market is mature and it is going to go through the same hardware pricing model that all hardware goes through and relentless pressure over prices over time, and you say, yeah, but apple has the ecosystem, and it is good and true, but if they want lever the ecosystem they need the prices to come down and drive the volume, but the idea that one gadget maker is going to be selling $700 and everybody else at $100 forever, not going to happen. >> there is a question of whether the next leg of apple strategy including m&a in a big way. and cook said on the conference call they will be looking at bigger acquisitions and the they have in the past and i have spoken to a major investment ba banker who said look for the m&a to rev up. >> it could be transformative and to jon's point, we could buy you, you $60 billion company, and that is a tenth of the market cap, and they have a boatload of cap, and they could swallow time warner easily if they wanted to make a huge bet
like that, but it would not be a smart bet. so they will do a transformative acquisition like that, it should be something else. >> gives us something to talk about. along with the snapchat valuation that we started to talk about earlier in the week, kayla. >> yes, there was a tech crunch of the additional round of fund-raising that snapchat did, but we got a filing about the series f-round so there is no additional fund-raising, but it is going around since last year, and in total $1.8 billion in pure stock that the company has been raising from investors, and some them existing in investors and the valuation on the round is $18 billion. so it is a slight increase from the last round which is $16 billion. as far as the series f goes, they raised $650 million last year, and the rest of it $1.15
came in this year, and the interesting part of this round is no protection for the investors, and all of it came around from the existing inv investors, and henry, we have been talking about the down rounds, and the companies marking the valuations down, and what does it say for snapchat, and no ipo ratchet at all in this. >> and very important if there is no downside protection, and if this is not preferred stock, that is something that is fundamentally different. >> it is not. >> than most of the valuations, where they are not as risky as they seem, because you have downside protection, so snapchat has the opportunity to build yet another facebook effectively. this is a company that is building a network and took hold with the young teenagers, and they have a new model to build the platform that people are addicted to, and they are jumping into the video and the different forms. >> you mean by that 1.4 billion users? >> maybe not in terms of the size, but everybody is looking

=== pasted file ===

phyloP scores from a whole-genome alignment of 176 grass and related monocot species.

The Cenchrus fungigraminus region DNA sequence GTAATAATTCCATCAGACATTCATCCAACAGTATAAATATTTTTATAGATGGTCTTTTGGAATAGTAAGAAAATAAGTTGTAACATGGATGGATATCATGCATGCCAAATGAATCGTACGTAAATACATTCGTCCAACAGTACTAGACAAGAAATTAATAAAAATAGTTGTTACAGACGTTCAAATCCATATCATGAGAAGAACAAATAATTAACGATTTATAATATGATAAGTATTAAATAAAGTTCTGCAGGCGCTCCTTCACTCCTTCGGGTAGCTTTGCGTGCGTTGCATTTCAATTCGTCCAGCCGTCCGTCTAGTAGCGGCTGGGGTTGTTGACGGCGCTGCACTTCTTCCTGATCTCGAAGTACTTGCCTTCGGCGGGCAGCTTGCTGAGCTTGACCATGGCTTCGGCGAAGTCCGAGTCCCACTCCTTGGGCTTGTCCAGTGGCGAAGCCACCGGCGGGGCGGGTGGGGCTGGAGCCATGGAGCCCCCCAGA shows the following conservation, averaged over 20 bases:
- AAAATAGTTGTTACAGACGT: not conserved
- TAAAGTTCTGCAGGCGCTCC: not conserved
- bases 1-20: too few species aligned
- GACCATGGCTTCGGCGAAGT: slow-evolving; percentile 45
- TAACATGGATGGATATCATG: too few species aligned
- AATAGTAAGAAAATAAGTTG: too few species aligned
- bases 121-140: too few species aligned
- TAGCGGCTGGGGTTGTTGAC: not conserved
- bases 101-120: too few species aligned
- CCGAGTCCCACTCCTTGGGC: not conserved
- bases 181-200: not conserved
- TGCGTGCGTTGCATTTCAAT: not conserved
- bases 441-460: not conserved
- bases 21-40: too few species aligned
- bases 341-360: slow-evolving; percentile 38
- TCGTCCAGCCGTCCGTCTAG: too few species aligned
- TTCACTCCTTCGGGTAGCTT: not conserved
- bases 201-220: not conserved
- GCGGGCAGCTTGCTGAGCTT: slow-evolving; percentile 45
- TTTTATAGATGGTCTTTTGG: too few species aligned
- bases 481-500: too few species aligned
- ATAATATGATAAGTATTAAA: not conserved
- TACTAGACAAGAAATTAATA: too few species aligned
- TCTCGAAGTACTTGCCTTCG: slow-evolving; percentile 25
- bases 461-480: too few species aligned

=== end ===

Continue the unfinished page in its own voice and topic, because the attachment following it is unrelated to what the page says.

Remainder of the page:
at twitter could be the next facebook, but twitter seemed like a niche market, and snapchat is a segment of the population loves and uses and loves remarkably, and they are aggressive on the development, and it is a media property, and aggres ive with the publishers and talking to them and cutting nice deals with them, and so this is a company that has the potential to be large. >> here is what is not clear to me about snapchat and i have a horrible track record with them, and so when i say it is not clear to me, it does not mean it is not clear to somebody else, but the big value of facebook is the social graph, and knowing the relationships of people, and mobile era of foeing where you are not only physically in the real world, but where you are going online and able to triangulate all of it, and deliver an advertising experience that is thus more targeted in the era that is more important. i am not clear on what snapchat has that is going if be raising it to the level of value besides a large audience.